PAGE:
Here is a magnificent account of a past rich in beauty and creativity, but also in tragedy and trauma. Eminent historian Nell Irvin Painter blends a vivid narrative based on the latest research with a wonderful array of artwork by African American artists, works which add a new depth to our understanding of black history.
Harlem on My Mind: Cultural Capital of Black America, 1900-1968 by (Metropolitan Museum of Art)
Call Number: multiple eds. at PUL
Publication Date: 1969 (original ed.)
This portrait of the legendary neighbourhood of Harlem animates life there during seven of its most exciting and turbulent decades. It includes photographs of the neighbourhood's literati - Langston Hughes, Countee Cullen and Richard Wright; its politicians - Marcus Garvey, Malcom X and Adam Clayton; and its musical geniuses - Ethel Waters, Duke Ellington and James Brown.
The Place Is Here: the work of black artists in 1980s Britain by Nick Aikens (Editor); Elizabeth Robles (Editor)
Call Number: NX164.B55 P53 2019 (Marquand)
Publication Date: 2019-09-24
A richly illustrated collection of artworks, essays, and conversations that offer a range of perspectives on black art in Thatcherite Britain.
This Companion authoritatively points to the main areas of enquiry within the subject of African American art history.
The Soul of a Nation Reader (1960-80) by Mark Godfrey (Editor, Text by); Allie Biswas (Editor, Text by); Zoé Whitley (Afterword by)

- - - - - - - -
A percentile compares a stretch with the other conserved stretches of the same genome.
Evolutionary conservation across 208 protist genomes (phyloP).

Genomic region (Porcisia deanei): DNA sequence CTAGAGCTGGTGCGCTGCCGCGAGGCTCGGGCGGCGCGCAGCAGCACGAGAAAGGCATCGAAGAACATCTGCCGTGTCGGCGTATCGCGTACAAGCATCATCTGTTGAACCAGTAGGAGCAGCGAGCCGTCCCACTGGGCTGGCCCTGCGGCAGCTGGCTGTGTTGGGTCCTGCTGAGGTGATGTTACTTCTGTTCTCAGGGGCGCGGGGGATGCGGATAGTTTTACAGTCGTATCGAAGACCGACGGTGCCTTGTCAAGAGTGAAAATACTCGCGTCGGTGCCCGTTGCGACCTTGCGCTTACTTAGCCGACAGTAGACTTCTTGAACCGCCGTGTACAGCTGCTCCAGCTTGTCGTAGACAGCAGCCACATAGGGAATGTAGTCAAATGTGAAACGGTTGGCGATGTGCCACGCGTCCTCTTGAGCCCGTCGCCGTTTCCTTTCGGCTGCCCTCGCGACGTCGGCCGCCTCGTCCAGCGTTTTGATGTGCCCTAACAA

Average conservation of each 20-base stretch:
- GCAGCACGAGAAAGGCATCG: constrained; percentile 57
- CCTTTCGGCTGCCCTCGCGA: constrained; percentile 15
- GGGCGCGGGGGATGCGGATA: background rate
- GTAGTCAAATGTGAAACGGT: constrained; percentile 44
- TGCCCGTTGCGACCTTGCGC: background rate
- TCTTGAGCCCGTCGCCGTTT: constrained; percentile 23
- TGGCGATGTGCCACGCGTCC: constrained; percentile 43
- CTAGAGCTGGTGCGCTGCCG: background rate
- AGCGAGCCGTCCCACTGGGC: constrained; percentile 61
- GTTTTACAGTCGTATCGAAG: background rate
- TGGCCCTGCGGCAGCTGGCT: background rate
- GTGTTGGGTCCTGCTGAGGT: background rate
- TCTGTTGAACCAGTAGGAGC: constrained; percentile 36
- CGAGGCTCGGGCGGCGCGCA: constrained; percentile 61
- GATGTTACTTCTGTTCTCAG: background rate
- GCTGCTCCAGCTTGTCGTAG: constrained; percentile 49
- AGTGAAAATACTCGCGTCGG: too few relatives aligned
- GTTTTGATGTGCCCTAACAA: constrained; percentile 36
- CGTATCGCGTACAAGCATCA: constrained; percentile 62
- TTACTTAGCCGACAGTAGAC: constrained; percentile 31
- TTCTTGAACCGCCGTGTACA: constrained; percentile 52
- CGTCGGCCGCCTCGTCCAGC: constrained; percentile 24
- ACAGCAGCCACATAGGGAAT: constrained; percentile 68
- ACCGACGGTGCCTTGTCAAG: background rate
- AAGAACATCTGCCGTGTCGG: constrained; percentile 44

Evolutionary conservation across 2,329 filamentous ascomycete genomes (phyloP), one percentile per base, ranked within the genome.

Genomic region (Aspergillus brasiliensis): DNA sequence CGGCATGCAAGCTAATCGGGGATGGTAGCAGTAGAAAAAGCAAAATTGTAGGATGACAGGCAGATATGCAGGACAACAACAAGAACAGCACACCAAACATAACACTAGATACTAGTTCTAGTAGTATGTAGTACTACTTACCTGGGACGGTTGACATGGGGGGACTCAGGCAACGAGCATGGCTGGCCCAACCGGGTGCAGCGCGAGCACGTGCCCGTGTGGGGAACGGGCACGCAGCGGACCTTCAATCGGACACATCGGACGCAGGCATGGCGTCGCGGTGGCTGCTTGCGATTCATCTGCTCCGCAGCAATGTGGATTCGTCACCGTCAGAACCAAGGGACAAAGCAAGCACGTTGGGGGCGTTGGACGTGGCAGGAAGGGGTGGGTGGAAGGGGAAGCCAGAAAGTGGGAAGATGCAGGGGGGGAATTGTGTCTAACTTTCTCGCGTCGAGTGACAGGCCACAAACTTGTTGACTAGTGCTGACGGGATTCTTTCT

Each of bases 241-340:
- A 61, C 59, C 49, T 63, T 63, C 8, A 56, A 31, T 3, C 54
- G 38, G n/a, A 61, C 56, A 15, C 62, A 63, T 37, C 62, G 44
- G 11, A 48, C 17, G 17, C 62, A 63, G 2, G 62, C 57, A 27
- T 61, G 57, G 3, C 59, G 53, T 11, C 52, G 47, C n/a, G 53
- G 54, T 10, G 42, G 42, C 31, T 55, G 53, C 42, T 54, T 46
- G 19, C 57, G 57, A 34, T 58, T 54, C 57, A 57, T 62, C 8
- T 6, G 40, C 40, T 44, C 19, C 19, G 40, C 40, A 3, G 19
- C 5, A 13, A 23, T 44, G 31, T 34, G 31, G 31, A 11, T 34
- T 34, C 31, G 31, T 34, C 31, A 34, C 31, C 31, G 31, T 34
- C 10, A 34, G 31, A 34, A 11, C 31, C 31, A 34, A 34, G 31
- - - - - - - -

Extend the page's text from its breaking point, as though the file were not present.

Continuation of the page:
Call Number: (two copies listed in our catalog)
Publication Date: 2021-06-01
What is "Black art"?: this question was asked and answered time and again by artists, curators, and critics deeply affected by the civil rights movement and the ensuing social and political upheavals that roiled communities and institutions across the United States.
African American Art and Artists by Samella S. Lewis; Floyd Coleman (Foreword by); Mary Jane Hewitt (Introduction by)
Formed on the South Side of Chicago in 1968 at the height of the civil rights, Black power, and Black arts movements, the AFRICOBRA collective created a new artistic visual language rooted in the culture of Chicago's Black neighborhoods.
Across photography, sculpture and painting, a new wave of Black artists is challenging persistent tropes in art and wider society to depict a richer portrait of the lives of Black people from all corners of the globe.
In South of Pico, Jones explores how the artists in Los Angeles's black communities during the 1960s and 1970s created a vibrant, productive, and engaged activist arts scene in the face of structural racism.
During the 1960s and 70s, Chicago was shaped by art and ideas produced and circulated on its South Side. Defined by the city's social, political, and geographic divides and by the energies of its multiple overlapping art scenes, this vibrant moment of creative expression produced a cultural legacy whose impact continues to unfold nationally and internationally.